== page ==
Unpublished Dispositionjames P. Ferguson, Petitioner-appellant, v. Thomas Dreher, Respondent-appellee, 918 F.2d 178 (6th Cir. 1990)

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US Court of Appeals for the Sixth Circuit - 918 F.2d 178 (6th Cir. 1990)

Nov. 14, 1990

Before KRUPANSKY and MILBURN, Circuit Judges, and BAILEY BROWN, Senior Circuit Judge.


James P. Ferguson, a pro se Kentucky prisoner, appeals the district court's order dismissing his petition for a writ of habeas corpus filed pursuant to 28 U.S.C. § 2254. The case has been referred to a panel of the court pursuant to Rule 9(a), Rules of the Sixth Circuit. Upon examination of the record and briefs, this panel unanimously agrees that oral argument is not needed. Fed. R. App. P. 34(a).

Ferguson challenges his jury conviction of first degree assault, for which he was sentenced to ten years imprisonment. His conviction was affirmed by the Kentucky Court of Appeals and the Kentucky Supreme Court denied his motion for further review. In his habeas petition, Ferguson alleges that his due process rights were violated when: (1) the trial court allowed the admission of hearsay evidence and (2) the trial court failed to instruct the jury on a lesser included offense.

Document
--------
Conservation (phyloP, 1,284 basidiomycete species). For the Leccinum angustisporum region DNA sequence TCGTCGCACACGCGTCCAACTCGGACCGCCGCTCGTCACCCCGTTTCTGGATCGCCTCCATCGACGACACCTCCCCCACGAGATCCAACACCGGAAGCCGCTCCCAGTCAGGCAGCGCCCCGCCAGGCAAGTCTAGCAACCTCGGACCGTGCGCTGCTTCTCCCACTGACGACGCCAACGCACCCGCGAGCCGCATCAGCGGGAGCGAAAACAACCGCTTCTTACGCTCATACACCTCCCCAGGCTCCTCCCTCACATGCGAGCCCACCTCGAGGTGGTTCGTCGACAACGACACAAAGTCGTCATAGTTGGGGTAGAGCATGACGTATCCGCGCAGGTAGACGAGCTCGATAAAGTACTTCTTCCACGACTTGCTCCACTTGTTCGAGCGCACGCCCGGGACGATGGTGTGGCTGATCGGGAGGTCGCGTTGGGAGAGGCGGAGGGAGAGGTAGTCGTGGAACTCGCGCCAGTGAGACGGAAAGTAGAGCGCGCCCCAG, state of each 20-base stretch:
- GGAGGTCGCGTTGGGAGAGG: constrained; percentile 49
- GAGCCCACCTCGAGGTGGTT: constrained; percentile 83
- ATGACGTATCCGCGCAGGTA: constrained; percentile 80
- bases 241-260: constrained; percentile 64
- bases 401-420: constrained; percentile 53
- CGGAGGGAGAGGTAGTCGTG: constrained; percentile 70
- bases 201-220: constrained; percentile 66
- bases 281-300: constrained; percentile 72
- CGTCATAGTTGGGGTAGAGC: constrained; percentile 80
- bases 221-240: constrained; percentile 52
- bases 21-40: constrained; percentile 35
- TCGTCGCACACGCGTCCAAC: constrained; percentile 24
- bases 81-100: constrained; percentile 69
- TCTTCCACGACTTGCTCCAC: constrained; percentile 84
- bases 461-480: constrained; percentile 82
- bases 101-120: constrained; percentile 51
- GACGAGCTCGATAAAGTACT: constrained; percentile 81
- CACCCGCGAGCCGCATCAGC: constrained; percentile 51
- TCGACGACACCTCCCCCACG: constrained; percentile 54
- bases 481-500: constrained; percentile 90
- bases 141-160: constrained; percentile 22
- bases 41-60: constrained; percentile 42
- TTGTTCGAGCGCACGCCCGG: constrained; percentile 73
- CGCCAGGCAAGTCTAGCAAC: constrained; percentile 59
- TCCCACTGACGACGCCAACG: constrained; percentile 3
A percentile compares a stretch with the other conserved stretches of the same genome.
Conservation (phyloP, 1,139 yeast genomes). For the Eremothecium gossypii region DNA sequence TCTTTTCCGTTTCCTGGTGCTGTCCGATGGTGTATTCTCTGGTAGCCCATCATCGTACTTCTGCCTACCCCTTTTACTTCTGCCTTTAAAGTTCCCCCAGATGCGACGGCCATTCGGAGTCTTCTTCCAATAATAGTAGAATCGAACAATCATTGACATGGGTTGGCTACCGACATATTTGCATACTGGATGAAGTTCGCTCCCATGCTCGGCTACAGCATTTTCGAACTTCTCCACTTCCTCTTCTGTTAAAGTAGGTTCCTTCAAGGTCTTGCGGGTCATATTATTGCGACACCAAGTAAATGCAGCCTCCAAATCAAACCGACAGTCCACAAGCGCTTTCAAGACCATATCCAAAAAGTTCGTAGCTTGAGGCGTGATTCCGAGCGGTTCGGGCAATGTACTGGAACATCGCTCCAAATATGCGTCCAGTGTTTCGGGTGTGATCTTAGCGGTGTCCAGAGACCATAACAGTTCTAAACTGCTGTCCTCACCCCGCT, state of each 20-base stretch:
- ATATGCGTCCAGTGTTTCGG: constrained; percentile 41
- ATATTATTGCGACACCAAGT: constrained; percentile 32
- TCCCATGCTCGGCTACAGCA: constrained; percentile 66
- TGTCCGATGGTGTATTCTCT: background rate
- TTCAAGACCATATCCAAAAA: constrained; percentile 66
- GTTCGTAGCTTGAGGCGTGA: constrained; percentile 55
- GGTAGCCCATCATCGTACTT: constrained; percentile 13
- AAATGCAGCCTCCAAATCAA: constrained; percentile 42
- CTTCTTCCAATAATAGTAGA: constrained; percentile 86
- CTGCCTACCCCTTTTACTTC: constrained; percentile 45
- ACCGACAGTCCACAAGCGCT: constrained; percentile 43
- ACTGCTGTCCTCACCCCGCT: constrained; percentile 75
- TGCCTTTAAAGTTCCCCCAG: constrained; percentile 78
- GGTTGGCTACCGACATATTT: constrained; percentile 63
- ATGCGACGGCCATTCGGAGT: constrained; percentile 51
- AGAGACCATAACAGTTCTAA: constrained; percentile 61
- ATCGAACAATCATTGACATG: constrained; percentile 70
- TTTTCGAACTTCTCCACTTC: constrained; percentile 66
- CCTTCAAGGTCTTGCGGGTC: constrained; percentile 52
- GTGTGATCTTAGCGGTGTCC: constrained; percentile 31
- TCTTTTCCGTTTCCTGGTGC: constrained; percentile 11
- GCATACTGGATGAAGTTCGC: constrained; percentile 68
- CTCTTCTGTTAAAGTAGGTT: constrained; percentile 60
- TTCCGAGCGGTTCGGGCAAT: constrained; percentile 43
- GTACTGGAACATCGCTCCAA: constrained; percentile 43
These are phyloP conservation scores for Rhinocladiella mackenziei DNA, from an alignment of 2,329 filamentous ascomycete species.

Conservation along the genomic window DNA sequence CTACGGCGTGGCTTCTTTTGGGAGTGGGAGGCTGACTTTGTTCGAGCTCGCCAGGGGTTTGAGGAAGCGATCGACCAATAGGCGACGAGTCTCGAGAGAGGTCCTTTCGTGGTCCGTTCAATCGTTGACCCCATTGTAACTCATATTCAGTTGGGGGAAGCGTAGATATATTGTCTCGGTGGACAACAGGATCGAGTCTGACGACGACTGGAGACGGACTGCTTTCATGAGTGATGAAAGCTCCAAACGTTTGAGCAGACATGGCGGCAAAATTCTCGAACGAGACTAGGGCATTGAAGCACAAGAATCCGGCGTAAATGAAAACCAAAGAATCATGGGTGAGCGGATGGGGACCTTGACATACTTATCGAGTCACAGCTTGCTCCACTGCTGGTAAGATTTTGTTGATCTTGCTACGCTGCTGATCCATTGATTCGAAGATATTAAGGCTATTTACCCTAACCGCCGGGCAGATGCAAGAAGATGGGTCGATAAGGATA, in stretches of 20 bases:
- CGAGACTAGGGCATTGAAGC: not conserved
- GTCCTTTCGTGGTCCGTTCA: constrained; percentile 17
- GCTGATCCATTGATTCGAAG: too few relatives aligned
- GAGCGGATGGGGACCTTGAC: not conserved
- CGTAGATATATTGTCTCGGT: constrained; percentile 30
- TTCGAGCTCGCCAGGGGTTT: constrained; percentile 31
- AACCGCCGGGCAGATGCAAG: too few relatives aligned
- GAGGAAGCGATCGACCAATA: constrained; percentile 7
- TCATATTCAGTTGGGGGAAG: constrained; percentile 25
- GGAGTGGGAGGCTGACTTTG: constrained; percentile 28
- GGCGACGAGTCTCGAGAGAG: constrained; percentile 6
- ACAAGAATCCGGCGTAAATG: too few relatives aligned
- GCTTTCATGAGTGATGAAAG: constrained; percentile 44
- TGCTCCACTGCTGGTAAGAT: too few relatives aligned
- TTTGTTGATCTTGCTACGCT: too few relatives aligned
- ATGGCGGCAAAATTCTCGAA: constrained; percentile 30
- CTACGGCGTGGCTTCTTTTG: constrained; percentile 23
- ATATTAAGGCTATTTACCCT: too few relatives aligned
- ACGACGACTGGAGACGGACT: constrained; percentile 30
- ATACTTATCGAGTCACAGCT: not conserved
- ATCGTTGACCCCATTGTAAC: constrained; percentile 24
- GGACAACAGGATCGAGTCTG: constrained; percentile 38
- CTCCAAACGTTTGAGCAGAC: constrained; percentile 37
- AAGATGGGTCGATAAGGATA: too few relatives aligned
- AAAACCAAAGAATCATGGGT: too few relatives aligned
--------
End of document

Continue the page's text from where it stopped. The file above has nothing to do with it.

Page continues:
Over Ferguson's objections, the district court adopted the magistrate's recommendation and dismissed Ferguson's petition for failing to exhaust his state court remedies. Ferguson filed a timely appeal. In his brief he requests the appointment of counsel.

Upon review, we conclude that the district court properly dismissed Ferguson's petition without prejudice to his right to refile, after he has exhausted his state court remedies. Although the facts necessary to support Ferguson's federal claims were before the state courts in the direct appeal of his conviction and a similar state law claim was made, the state courts have not had a fair opportunity to apply the controlling legal principles of Ferguson's constitutional claims to the facts. Anderson v. Harless, 459 U.S. 4, 6 (1982).

Accordingly, we deny counsel and affirm the district court's judgment for the reasons stated in the magistrate's report and recommendation filed on September 28, 1989, and in the district court's order filed on January 21, 1990. Rule 9(b) (5), Rules of the Sixth Circuit.